1. When did you start smithing?While a student at Ontario College of Art in the late 1970's.
I was not encouraged there (in fact only received a passing grade in metal studio on the provision I 'not return'.)
What drew you into this work?Initially it was the functionality of the medium. It also turned out I had an affinity for the combination of technical and artistic aspects of this work. The almost infinite flexibility of steel when forged that inspires so many creative possibilities.
What is your specialty?Objects based on or inspired by history, most specifically North European from the period 600 - 1000 AD. My contemporary work (architectural and decorative) echoes the design traditions of Celtic and Nordic artifacts. One absolutely unique area is my work with self made bloomery iron.
What do you enjoy the most about this work?With practice comes skill, and usually my artistic vision flows from my mind through my hands into the metal as it is shaped (relatively) easily. The plastic nature of hot metal while being forged contrasts the extreme durability of the material when cold. Objects well made have a life time measured in decades, if not centuries. I am drawn to create objects that are at core functional, but at the same time are beautiful to look at.
I was part of a generation of blacksmiths (in Canada at least) who had to essentially re-invent the trade from the ground up. This primarily because the traditional chain of Master to Apprentice had been broken here through the 1940's to 60's (considered my father's generation). Even basic working techniques were only recovered through many trials and considerable errors - experience that was hard won. There is often a sensitivity to materials and processes buried in 'old wisdom' that is the result of many lifetimes of practical experience. I consider it a responsibility to ensure what I have learned (often painfully!) is passed to younger hands.
2. Why do you think it is important to keep the old skills and traditions alive?
At the most basic, we never know when skills acquired in the past might prove a necessity to a rapidly changing future.
What do they offer us in the modern word?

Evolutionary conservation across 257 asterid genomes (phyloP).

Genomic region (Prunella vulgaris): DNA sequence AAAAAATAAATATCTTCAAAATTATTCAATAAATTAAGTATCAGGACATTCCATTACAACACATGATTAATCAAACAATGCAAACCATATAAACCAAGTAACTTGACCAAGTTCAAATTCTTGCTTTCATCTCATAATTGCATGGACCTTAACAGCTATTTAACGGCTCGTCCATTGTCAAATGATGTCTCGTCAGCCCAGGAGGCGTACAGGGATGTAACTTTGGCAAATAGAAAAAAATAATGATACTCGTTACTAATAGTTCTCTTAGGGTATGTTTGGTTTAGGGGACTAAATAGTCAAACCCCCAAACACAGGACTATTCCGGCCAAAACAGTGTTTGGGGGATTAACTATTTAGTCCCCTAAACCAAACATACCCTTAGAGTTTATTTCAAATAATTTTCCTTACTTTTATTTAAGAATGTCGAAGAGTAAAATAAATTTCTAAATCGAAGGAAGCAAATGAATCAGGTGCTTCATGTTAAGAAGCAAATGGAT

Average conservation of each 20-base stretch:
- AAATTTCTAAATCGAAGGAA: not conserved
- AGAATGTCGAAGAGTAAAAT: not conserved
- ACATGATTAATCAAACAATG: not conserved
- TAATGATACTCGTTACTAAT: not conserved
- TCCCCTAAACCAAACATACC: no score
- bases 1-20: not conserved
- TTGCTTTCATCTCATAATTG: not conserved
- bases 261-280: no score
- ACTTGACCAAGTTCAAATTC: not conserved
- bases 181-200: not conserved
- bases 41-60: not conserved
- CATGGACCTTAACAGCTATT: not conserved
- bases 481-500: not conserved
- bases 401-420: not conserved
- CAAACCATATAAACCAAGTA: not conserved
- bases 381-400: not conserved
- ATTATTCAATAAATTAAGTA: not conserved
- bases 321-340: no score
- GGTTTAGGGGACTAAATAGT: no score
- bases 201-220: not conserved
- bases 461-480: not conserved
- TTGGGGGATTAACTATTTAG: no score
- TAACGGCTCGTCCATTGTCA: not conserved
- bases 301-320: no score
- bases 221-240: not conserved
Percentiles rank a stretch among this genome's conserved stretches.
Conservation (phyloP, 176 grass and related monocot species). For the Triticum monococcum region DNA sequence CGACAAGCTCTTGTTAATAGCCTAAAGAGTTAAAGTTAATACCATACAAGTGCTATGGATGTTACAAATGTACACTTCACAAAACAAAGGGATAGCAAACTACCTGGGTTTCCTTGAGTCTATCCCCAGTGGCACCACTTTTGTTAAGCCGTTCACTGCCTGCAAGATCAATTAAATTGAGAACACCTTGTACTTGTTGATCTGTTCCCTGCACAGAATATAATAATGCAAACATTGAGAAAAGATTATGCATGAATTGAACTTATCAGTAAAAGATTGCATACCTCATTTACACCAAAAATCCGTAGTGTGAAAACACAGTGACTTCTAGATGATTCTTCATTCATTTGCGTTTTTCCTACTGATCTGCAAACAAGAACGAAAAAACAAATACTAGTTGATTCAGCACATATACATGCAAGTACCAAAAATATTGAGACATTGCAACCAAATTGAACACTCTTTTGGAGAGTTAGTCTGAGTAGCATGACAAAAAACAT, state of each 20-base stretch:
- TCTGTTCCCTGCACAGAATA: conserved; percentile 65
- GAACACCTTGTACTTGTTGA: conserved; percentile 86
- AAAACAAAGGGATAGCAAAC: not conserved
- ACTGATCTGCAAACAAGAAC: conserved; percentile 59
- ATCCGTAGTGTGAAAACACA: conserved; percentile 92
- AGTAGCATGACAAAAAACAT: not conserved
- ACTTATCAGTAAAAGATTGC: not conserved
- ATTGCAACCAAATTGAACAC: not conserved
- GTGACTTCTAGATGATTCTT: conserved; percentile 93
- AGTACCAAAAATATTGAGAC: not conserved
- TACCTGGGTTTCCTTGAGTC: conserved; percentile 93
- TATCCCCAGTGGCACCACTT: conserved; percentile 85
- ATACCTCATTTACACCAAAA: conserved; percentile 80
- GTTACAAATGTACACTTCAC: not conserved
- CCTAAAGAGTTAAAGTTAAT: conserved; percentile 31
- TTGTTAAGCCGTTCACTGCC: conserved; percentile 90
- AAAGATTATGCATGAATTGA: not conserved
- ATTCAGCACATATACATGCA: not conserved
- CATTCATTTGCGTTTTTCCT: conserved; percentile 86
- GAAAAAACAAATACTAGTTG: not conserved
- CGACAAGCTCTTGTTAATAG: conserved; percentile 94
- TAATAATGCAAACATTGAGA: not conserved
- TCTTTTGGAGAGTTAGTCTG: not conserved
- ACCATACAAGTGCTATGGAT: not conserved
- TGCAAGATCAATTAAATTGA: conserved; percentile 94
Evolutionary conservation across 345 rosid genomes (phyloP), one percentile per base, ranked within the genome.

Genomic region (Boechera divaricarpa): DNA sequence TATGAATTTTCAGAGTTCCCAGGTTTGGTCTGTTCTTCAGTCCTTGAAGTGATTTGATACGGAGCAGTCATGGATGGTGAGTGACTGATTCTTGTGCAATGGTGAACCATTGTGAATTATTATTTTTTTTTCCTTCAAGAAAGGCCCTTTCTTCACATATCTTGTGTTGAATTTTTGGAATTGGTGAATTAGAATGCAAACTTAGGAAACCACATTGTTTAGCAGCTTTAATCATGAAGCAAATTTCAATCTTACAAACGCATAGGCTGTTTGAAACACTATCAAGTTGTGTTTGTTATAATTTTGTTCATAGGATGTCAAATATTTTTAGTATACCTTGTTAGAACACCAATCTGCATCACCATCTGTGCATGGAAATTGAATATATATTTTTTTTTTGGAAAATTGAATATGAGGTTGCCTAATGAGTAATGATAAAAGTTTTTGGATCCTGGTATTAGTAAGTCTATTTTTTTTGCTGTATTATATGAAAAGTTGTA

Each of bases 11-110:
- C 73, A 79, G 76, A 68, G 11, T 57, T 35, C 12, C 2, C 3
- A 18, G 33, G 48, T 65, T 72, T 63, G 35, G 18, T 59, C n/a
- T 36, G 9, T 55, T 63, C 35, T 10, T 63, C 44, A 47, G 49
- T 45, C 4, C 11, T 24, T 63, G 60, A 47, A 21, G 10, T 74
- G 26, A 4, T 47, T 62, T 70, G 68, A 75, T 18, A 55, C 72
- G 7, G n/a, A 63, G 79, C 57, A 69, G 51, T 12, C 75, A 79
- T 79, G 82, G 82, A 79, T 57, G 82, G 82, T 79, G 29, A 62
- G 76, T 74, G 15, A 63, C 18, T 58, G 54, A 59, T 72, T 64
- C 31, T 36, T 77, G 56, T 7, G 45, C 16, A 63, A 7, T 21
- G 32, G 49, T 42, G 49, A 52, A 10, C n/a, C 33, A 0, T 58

There are many methods of constructing an object using forging that simply produce higher quality in the end product. This is most obvious in tool making - inset hard cutting edges hammer welded intimately into softer supporting frameworks. Metal shaped hot is not subjected to the same stresses to materials forced while cold. In many cases it is just not possible (or extremely wasteful) to make the kind of extreme shapes possible through forging by any other methods.
In a world that increasingly holds the paradox of disposablility against shrinking resources, well executed forge work offers extreme durability. The material processing leading up to the creation of a forged object may prove considerable, but the long working lifetime of that object represents a wise investment.
The reality of life for the modern Artisan / Maker is always a combination of creating what the soul inspires to - and what the marketplace demands. On any given day my work might range from simple hooks for historic re-enactors to functional architectural railings to experimental archaeology research to pure artistic objects. Time actually with hammer in hand is bracketed into all the mechanics of running a business - a productive day is commonly only one with 20 - 25 % of the time spent actually in the workshop. People often mis-understand that what seems fast working is actually the result of decades of endless repetition with each task.
3. Any other info you might like to toss in,
All these factors need to be taken into account when considering the very 'real cost' of any object from an artisan's hands.
Twenty hours getting ready for the work.